The Murdoch Flyer
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Tolgus Mount (also Tolgus or Tolgoose) is a village, valley, and district in the parish of Redruth in Cornwall, England, United Kingdom. It is located to the northwest of town of Redruth across the A30 road and falls within the Redruth North ward on Cornwall Council. Historically there were several mines in the area, mining tin and copper.
Historically Tolgus was known for its tin mining and there were several mines in the area including West, East and South Tolgus.The area produced several hundred tons of black tin between 1847 and 1869 and 57 tons between 1847 and 1863 in the East Tolgus Mine and many more tons of copper ore. The South Tolgus Mine was 157 fathoms deep, the West Tolgus Mine 135 fathoms deep and the Great South Tolgus 80 fathoms deep as reported in 1922. In 1884 the manor of Tolgus reportedly consisted of 212 tenements and 1006 acres.
Tolgus forms a valley to the northwest of Redruth.It lies in the parish of Redruth to the northwest across the A30 road and is spread over an area which is known as Tolgus with parts such as West Tolgus, South Tolgus, East Tolgus. Paynter's Lane End lies to the northwest and the hamlet of North Country to the northeast. There is a stream running in the area which runs under the A30.
The Cornish Goldsmith's Centre lies the old mill at Tolgus today, although this northern part of the village is closest to North Country and often considered part of it. Tolgus Tin, covering 20 acres, is now a working museum, showcasing the old mining machinery.The land surrounding this mill forms part of West Cornwall Bryophytes Site of Special Scientific Interest.
There is a candle factory at Tolgus Mount "where the path leads towards the Old Portreath Road".There is a house called Tolgus House in the village, occupied by Edmund Percival James in the 1960s. Other features in the area include Brunton's arsenic calciner, Tehidy Holiday Park, Tricky's Hotel, Tolgus Cottage and Dalgover House. There is a full-scale replica of a steam carriage which William Murdoch built as a working model in 1784 called "The Murdoch Flyer" situated in the centre of Tolgus roundabout on the other side of the A30 on the outskirts of Redruth. The road from there leads across the A30 to Tolgus.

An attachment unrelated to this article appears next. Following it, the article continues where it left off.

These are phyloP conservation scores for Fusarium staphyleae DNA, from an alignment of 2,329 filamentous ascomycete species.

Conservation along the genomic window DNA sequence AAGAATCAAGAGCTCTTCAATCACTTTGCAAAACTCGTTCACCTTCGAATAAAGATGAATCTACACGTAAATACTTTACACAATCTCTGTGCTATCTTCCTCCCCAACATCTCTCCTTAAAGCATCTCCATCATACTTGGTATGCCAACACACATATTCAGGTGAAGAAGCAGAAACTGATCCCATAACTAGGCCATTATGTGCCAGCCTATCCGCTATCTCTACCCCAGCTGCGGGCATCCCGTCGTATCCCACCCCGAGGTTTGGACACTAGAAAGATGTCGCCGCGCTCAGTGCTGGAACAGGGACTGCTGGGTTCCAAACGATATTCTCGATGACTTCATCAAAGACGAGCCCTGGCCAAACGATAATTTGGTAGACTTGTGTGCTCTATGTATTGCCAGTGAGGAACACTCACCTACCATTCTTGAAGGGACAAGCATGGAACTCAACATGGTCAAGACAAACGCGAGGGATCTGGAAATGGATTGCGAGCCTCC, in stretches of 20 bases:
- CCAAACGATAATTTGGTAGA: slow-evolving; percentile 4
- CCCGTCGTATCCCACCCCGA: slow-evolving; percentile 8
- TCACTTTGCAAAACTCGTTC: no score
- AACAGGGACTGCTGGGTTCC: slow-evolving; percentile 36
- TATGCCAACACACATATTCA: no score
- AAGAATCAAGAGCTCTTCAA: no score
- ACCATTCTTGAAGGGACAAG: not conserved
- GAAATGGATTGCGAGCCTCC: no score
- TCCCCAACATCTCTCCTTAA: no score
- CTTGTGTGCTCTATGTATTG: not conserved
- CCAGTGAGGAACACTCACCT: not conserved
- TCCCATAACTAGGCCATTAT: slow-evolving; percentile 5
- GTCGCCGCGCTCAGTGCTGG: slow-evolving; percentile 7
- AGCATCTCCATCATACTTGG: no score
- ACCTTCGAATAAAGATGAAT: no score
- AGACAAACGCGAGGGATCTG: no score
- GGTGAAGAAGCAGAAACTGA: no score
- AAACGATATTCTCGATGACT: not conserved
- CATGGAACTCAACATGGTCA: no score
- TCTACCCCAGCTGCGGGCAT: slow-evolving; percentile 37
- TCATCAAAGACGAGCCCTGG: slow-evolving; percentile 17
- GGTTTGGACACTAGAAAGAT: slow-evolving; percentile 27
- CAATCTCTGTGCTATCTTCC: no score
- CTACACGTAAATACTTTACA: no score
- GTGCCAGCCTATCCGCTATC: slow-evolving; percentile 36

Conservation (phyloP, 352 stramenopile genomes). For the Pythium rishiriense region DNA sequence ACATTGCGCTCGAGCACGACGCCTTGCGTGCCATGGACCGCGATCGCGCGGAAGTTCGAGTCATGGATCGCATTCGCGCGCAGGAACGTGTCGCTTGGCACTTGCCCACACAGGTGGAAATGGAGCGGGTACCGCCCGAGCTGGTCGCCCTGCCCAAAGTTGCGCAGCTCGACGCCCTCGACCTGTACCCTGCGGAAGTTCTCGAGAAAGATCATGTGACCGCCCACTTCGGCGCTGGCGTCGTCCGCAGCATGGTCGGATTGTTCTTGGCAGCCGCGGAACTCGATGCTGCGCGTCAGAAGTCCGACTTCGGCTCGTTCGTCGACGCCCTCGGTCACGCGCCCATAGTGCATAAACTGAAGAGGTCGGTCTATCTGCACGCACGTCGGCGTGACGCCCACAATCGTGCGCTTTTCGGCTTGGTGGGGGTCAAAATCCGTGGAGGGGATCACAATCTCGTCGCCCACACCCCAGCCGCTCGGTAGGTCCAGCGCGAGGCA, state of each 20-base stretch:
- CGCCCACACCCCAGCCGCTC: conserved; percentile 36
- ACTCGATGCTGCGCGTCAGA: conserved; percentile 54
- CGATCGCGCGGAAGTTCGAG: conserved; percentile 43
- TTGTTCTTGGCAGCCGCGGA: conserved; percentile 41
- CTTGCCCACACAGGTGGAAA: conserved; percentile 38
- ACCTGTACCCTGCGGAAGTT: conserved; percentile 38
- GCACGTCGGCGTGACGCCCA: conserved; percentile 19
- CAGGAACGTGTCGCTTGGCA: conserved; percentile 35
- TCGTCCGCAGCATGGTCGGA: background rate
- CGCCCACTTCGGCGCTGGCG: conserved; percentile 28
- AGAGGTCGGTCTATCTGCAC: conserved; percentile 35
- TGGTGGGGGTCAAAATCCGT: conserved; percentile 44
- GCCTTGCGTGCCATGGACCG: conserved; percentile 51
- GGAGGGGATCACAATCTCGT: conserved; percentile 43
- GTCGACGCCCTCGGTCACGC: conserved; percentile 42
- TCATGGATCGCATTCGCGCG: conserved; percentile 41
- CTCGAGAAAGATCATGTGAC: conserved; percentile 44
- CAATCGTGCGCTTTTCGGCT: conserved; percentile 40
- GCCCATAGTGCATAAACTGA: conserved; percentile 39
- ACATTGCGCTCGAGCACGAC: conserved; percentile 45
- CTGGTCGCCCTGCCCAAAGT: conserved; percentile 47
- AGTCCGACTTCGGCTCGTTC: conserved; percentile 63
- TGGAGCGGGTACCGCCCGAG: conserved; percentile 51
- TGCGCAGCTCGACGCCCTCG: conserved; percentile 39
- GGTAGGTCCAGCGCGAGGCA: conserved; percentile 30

Redruth is a town and civil parish in Cornwall, England, United Kingdom. The population of Redruth was 14,018 at the 2011 census. In the same year the population of the Camborne-Redruth urban area, which also includes Carn Brea, Illogan and several satellite villages, stood at 55,400 making it the largest conurbation in Cornwall. Redruth lies approximately at the junction of the A393 and A3047 roads, on the route of the old London to Land's End trunk road, and is approximately 9 miles (14 km) west of Truro, 12 miles (19 km) east of St Ives, 18 miles (29 km) north east of Penzance and 11 miles (18 km) north west of Falmouth. Camborne and Redruth together form the largest urban area in Cornwall and before local government reorganisation were an urban district.
Camborne is a town in Cornwall, England. The population at the 2011 Census was 20,845. The northern edge of the parish includes a section of the South West Coast Path, Hell's Mouth and Deadman's Cove.
Porthtowan is a small village in Cornwall, England which is a popular summer tourist destination. Porthtowan is on Cornwall's north Atlantic coast about 2 km (1.2 mi) west of St Agnes, 4 km (2.5 mi) north of Redruth, 10 km (6.2 mi) west of Truro and 15 km (9.3 mi) southwest of Newquay in the Cornwall and West Devon Mining Landscape, a World Heritage Site.
The Botallack Mine is a former mine in Botallack in the west of Cornwall, England, UK. Since 2006 it has been part of the UNESCO World Heritage Site – Cornwall and West Devon Mining Landscape. The mine is within the Aire Point to Carrick Du Site of Special Scientific Interest (SSSI) and the South West Coast Path passes along the cliff.
St Agnes is a civil parish and a large village on the north coast of Cornwall, England, UK. The village is about five miles (8 km) north of Redruth and ten miles (16 km) southwest of Newquay. An electoral ward exists stretching as far south as Blackwater. The population at the 2011 census was 7,565.
Gwennap is a village and civil parish in Cornwall, England. It is about five miles (8 km) southeast of Redruth.
The Cornwall and West Devon Mining Landscape is a World Heritage site which includes select mining landscapes in Cornwall and West Devon in the south west of England. The site was added to the World Heritage List during the 30th Session of the UNESCO World Heritage Committee in Vilnius, July 2006. Following plans in 2011 to restart mining at South Crofty, and to build a supermarket at Hayle Harbour, the World Heritage Committee drafted a decision in 2014 to put the site on the List of World Heritage in Danger, but this was rejected at the 38th Committee Session at Doha, Qatar, in favour of a follow-up Reactive Monitoring Mission.